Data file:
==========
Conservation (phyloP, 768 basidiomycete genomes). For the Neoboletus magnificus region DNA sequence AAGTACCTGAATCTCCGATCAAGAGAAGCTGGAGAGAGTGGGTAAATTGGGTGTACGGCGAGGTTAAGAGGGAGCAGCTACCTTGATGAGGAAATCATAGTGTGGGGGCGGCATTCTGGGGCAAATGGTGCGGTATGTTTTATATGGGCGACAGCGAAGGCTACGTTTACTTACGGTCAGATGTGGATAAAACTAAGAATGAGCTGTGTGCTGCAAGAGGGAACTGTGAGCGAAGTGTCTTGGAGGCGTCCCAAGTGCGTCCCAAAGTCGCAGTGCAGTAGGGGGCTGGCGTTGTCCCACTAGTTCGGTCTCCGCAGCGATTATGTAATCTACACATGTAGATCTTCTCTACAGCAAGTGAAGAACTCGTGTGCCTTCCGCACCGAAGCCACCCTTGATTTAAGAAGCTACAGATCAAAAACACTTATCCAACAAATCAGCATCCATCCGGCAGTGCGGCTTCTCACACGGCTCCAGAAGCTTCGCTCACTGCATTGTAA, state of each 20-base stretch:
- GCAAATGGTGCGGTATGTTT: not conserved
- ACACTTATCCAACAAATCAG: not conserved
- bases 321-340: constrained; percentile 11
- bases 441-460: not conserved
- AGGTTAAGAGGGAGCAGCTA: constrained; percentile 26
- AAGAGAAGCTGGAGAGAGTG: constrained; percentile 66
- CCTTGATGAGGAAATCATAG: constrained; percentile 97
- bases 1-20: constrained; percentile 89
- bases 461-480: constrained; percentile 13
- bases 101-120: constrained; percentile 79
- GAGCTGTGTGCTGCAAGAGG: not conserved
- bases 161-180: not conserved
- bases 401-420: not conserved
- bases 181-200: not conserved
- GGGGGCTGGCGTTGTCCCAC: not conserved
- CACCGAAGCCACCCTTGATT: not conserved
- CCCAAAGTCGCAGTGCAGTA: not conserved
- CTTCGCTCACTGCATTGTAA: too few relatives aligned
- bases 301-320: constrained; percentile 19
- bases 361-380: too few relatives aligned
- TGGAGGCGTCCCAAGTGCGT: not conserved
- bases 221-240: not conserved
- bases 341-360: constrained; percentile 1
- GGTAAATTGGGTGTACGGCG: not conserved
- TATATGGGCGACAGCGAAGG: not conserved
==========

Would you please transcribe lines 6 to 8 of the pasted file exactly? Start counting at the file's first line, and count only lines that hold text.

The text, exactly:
- AGGTTAAGAGGGAGCAGCTA: constrained; percentile 26
- AAGAGAAGCTGGAGAGAGTG: constrained; percentile 66
- CCTTGATGAGGAAATCATAG: constrained; percentile 97